Sunday, April 21, 2013

Spanish words in the ¨pure¨ English

These sculpted words are designed by Stephan Sagmeister. Google images

Here´s an excerpt from the great article by Korey Stamper at The Guardian, who reflects about the Spanish words that are contained in the English language. The text is mocking the tendency of the immigration debate to keep ¨only¨ English. Besides, this is enlightening, by force of habit, I haven´t noticed our words intermingled in the everyday language.

¨Take Spanish, a frequent target of American lexical jingoism: English has been borrowing words from Spanish – or its ancestor language, Old Spanish – since the 14th century. It's not surprising when you consider that Spain was one of the reigning world powers in the Middle Ages. During the 15th and 16th centuries, the Spanish managed to circumnavigate the globe, conquer half of the New World, and claim thePacific Ocean. They gave the world Henry VIII's first (and most long-lived) wife, Catherine of Aragon. And they coughed up two Popes and an Antipope.
Our oldest Spanish "loanwords" give you a sense of just how much of the world Spain was conquering. "Armadillo", "iguana", "sarsaparilla", and "tobacco" describe new flora and fauna Spanish explorers found in North and South America. "Canary" flitted into English from the Spanish name for a group of islands off the coast of Africa. "Eskimo", while ultimately from an Algonquian language of western Canada, likely was introduced into English via Spanish.
Spanish influence doesn't end with the Renaissance: almost a quarter of the US was under Mexican or Spanish rule until the mid 1800s. If you grew up watching spaghetti Westerns or idolizing the Wild West as presented by Johns Wayne and Ford, then you are steeped in Spanish loanwords. Renegade caballeros on broncos, riding through the canyons of Colorado – if you dump the Spanish loanwords, you're left with "on, riding through the of".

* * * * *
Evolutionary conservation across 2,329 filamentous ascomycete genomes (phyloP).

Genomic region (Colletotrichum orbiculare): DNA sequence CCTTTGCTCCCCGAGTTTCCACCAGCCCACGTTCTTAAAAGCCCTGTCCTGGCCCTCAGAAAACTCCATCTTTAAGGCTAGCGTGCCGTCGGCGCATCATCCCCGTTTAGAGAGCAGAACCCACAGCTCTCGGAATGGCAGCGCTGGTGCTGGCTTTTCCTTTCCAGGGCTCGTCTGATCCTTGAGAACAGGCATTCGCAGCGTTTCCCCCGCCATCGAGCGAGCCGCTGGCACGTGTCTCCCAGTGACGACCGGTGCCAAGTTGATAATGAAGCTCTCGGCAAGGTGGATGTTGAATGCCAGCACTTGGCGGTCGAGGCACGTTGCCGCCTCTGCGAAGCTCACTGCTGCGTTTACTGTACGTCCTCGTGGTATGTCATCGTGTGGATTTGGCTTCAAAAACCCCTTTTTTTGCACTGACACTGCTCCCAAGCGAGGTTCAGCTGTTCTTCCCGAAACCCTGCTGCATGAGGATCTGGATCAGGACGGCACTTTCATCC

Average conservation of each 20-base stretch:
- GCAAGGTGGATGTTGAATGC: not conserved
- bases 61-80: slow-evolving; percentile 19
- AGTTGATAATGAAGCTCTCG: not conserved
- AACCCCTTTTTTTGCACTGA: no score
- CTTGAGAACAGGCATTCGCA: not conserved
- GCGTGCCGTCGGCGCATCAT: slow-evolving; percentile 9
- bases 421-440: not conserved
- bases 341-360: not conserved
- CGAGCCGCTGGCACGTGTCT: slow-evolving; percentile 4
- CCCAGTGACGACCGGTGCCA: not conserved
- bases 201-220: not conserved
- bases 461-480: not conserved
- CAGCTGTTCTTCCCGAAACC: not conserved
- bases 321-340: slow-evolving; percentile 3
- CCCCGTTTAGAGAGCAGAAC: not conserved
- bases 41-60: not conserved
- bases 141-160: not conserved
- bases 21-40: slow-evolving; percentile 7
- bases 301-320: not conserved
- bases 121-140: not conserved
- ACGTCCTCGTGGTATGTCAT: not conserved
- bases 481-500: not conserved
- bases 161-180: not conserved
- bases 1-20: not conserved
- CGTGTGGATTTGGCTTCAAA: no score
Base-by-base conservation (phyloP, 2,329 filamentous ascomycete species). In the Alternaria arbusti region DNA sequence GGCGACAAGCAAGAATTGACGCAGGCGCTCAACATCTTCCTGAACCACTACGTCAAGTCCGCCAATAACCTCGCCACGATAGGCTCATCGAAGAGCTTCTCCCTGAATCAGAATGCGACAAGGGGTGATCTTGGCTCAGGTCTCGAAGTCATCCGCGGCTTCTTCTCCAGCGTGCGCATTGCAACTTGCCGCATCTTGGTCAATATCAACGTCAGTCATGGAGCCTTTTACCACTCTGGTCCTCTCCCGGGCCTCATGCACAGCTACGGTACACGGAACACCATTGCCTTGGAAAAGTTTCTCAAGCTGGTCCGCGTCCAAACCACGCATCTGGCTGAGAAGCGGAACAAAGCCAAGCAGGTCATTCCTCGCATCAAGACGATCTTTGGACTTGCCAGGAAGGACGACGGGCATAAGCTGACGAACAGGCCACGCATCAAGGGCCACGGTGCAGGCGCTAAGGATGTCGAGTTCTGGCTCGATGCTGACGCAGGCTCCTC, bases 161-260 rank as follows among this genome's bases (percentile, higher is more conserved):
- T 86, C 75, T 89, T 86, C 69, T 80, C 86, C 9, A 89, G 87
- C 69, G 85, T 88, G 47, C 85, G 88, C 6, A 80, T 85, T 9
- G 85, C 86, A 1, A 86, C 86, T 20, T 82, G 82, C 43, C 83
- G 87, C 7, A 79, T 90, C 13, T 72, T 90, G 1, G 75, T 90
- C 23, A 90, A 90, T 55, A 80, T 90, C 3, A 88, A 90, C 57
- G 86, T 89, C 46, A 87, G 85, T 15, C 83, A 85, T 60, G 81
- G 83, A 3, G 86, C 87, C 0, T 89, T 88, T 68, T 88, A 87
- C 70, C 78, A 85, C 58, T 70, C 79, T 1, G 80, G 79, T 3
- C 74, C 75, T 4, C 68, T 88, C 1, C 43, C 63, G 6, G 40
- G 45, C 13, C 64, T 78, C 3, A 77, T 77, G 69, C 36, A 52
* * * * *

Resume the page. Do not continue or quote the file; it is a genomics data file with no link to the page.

Over the last 400 years, there have been movements to make English a "pure" language, and these movements have generally targeted foreign loanwords. Even lexicographers were not immune from lexical nationalism: Samuel Johnson, in writing his 1755 Dictionary of the English Language, omitted foreign words (like "skunk" and "hickory") that had gained currency in the English-speaking American colonies.
But such movements ignore a basic fact: English has been borrowing words from other languages since its infancy. The names for the days of the week are some of our oldest English words, and they honor the sun, the moon, and a handful of northern Germanic gods the Anglo-Saxons worshipped. But "Saturday", the beginning of our weekend, honors a Roman god in Saxon clothes: the Anglo-Saxon "sætern" means "Saturn" and was stolen outright from Latin.
And so it goes, throughout history. English takes Latin words and Old Norse words, then dips into French, Spanish, Arabic, Dutch, Bantu, Wolof – and that doesn't even bring us into the modern era of immigration, where loanwords from Yiddish, Modern Greek, Italian, German, Japanese, Farsi, Irish Gaelic, and other languages arrive.¨

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